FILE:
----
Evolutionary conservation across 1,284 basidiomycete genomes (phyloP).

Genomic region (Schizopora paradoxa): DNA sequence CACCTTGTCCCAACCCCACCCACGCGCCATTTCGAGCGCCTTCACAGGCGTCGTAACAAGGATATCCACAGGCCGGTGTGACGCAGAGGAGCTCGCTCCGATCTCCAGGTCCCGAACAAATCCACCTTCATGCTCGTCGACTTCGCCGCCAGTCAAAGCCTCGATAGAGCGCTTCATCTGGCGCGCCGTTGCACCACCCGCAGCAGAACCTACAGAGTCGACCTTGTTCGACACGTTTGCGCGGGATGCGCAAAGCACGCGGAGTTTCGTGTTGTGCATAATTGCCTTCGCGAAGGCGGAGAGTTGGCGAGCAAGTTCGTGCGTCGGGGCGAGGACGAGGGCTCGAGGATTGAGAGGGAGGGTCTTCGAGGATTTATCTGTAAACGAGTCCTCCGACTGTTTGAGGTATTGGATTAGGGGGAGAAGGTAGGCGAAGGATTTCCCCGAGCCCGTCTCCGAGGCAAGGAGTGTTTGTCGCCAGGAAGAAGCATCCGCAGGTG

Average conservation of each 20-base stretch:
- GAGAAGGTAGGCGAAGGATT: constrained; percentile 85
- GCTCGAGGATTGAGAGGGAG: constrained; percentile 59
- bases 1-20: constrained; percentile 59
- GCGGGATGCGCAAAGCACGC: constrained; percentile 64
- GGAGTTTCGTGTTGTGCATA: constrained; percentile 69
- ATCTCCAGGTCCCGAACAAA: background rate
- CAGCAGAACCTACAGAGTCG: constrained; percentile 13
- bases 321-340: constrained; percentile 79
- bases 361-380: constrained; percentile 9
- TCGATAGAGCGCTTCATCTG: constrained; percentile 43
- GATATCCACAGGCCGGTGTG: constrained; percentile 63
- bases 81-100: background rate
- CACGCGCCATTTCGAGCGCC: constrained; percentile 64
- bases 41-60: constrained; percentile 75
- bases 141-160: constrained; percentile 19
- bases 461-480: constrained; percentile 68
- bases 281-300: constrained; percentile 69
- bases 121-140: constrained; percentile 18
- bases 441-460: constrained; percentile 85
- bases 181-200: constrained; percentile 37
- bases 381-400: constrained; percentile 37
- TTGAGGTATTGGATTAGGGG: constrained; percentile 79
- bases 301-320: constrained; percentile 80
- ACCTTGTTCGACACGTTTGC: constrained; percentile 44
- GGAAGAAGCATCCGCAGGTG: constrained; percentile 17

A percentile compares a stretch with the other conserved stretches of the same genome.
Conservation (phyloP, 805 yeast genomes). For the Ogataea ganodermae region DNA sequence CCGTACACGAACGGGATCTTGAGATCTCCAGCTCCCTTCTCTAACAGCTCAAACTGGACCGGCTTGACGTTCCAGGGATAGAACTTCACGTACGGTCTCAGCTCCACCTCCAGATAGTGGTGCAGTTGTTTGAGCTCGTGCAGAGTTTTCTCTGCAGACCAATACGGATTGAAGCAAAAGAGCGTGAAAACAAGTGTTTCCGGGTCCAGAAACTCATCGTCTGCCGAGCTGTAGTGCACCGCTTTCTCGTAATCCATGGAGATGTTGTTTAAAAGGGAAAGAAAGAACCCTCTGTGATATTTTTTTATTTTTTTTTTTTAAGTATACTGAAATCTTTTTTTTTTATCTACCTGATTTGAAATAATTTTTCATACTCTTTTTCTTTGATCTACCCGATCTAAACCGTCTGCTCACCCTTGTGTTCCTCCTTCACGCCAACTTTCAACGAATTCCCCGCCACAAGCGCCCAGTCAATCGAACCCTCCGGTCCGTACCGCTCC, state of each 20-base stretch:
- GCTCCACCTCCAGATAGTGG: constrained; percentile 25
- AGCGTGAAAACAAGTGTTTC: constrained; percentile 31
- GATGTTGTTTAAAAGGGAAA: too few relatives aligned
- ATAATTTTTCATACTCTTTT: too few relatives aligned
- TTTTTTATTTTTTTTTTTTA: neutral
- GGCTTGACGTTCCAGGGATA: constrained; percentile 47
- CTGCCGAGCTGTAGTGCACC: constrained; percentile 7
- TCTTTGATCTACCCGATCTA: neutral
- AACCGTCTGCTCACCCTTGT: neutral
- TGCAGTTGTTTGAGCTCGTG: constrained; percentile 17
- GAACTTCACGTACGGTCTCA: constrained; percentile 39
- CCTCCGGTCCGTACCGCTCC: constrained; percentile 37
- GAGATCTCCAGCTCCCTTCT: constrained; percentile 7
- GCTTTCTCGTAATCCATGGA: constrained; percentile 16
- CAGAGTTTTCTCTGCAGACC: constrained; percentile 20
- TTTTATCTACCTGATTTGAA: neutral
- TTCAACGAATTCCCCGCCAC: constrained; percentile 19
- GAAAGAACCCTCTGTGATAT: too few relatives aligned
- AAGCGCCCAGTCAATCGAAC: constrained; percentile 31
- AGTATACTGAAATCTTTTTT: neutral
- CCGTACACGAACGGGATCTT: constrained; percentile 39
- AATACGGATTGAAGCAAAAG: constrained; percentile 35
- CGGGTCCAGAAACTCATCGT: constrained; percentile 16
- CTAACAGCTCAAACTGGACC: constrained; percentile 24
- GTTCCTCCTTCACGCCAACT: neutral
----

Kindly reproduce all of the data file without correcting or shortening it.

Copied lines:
Evolutionary conservation across 1,284 basidiomycete genomes (phyloP).

Genomic region (Schizopora paradoxa): DNA sequence CACCTTGTCCCAACCCCACCCACGCGCCATTTCGAGCGCCTTCACAGGCGTCGTAACAAGGATATCCACAGGCCGGTGTGACGCAGAGGAGCTCGCTCCGATCTCCAGGTCCCGAACAAATCCACCTTCATGCTCGTCGACTTCGCCGCCAGTCAAAGCCTCGATAGAGCGCTTCATCTGGCGCGCCGTTGCACCACCCGCAGCAGAACCTACAGAGTCGACCTTGTTCGACACGTTTGCGCGGGATGCGCAAAGCACGCGGAGTTTCGTGTTGTGCATAATTGCCTTCGCGAAGGCGGAGAGTTGGCGAGCAAGTTCGTGCGTCGGGGCGAGGACGAGGGCTCGAGGATTGAGAGGGAGGGTCTTCGAGGATTTATCTGTAAACGAGTCCTCCGACTGTTTGAGGTATTGGATTAGGGGGAGAAGGTAGGCGAAGGATTTCCCCGAGCCCGTCTCCGAGGCAAGGAGTGTTTGTCGCCAGGAAGAAGCATCCGCAGGTG

Average conservation of each 20-base stretch:
- GAGAAGGTAGGCGAAGGATT: constrained; percentile 85
- GCTCGAGGATTGAGAGGGAG: constrained; percentile 59
- bases 1-20: constrained; percentile 59
- GCGGGATGCGCAAAGCACGC: constrained; percentile 64
- GGAGTTTCGTGTTGTGCATA: constrained; percentile 69
- ATCTCCAGGTCCCGAACAAA: background rate
- CAGCAGAACCTACAGAGTCG: constrained; percentile 13
- bases 321-340: constrained; percentile 79
- bases 361-380: constrained; percentile 9
- TCGATAGAGCGCTTCATCTG: constrained; percentile 43
- GATATCCACAGGCCGGTGTG: constrained; percentile 63
- bases 81-100: background rate
- CACGCGCCATTTCGAGCGCC: constrained; percentile 64
- bases 41-60: constrained; percentile 75
- bases 141-160: constrained; percentile 19
- bases 461-480: constrained; percentile 68
- bases 281-300: constrained; percentile 69
- bases 121-140: constrained; percentile 18
- bases 441-460: constrained; percentile 85
- bases 181-200: constrained; percentile 37
- bases 381-400: constrained; percentile 37
- TTGAGGTATTGGATTAGGGG: constrained; percentile 79
- bases 301-320: constrained; percentile 80
- ACCTTGTTCGACACGTTTGC: constrained; percentile 44
- GGAAGAAGCATCCGCAGGTG: constrained; percentile 17

A percentile compares a stretch with the other conserved stretches of the same genome.
Conservation (phyloP, 805 yeast genomes). For the Ogataea ganodermae region DNA sequence CCGTACACGAACGGGATCTTGAGATCTCCAGCTCCCTTCTCTAACAGCTCAAACTGGACCGGCTTGACGTTCCAGGGATAGAACTTCACGTACGGTCTCAGCTCCACCTCCAGATAGTGGTGCAGTTGTTTGAGCTCGTGCAGAGTTTTCTCTGCAGACCAATACGGATTGAAGCAAAAGAGCGTGAAAACAAGTGTTTCCGGGTCCAGAAACTCATCGTCTGCCGAGCTGTAGTGCACCGCTTTCTCGTAATCCATGGAGATGTTGTTTAAAAGGGAAAGAAAGAACCCTCTGTGATATTTTTTTATTTTTTTTTTTTAAGTATACTGAAATCTTTTTTTTTTATCTACCTGATTTGAAATAATTTTTCATACTCTTTTTCTTTGATCTACCCGATCTAAACCGTCTGCTCACCCTTGTGTTCCTCCTTCACGCCAACTTTCAACGAATTCCCCGCCACAAGCGCCCAGTCAATCGAACCCTCCGGTCCGTACCGCTCC, state of each 20-base stretch:
- GCTCCACCTCCAGATAGTGG: constrained; percentile 25
- AGCGTGAAAACAAGTGTTTC: constrained; percentile 31
- GATGTTGTTTAAAAGGGAAA: too few relatives aligned
- ATAATTTTTCATACTCTTTT: too few relatives aligned
- TTTTTTATTTTTTTTTTTTA: neutral
- GGCTTGACGTTCCAGGGATA: constrained; percentile 47
- CTGCCGAGCTGTAGTGCACC: constrained; percentile 7
- TCTTTGATCTACCCGATCTA: neutral
- AACCGTCTGCTCACCCTTGT: neutral
- TGCAGTTGTTTGAGCTCGTG: constrained; percentile 17
- GAACTTCACGTACGGTCTCA: constrained; percentile 39
- CCTCCGGTCCGTACCGCTCC: constrained; percentile 37
- GAGATCTCCAGCTCCCTTCT: constrained; percentile 7
- GCTTTCTCGTAATCCATGGA: constrained; percentile 16
- CAGAGTTTTCTCTGCAGACC: constrained; percentile 20
- TTTTATCTACCTGATTTGAA: neutral
- TTCAACGAATTCCCCGCCAC: constrained; percentile 19
- GAAAGAACCCTCTGTGATAT: too few relatives aligned
- AAGCGCCCAGTCAATCGAAC: constrained; percentile 31
- AGTATACTGAAATCTTTTTT: neutral
- CCGTACACGAACGGGATCTT: constrained; percentile 39
- AATACGGATTGAAGCAAAAG: constrained; percentile 35
- CGGGTCCAGAAACTCATCGT: constrained; percentile 16
- CTAACAGCTCAAACTGGACC: constrained; percentile 24
- GTTCCTCCTTCACGCCAACT: neutral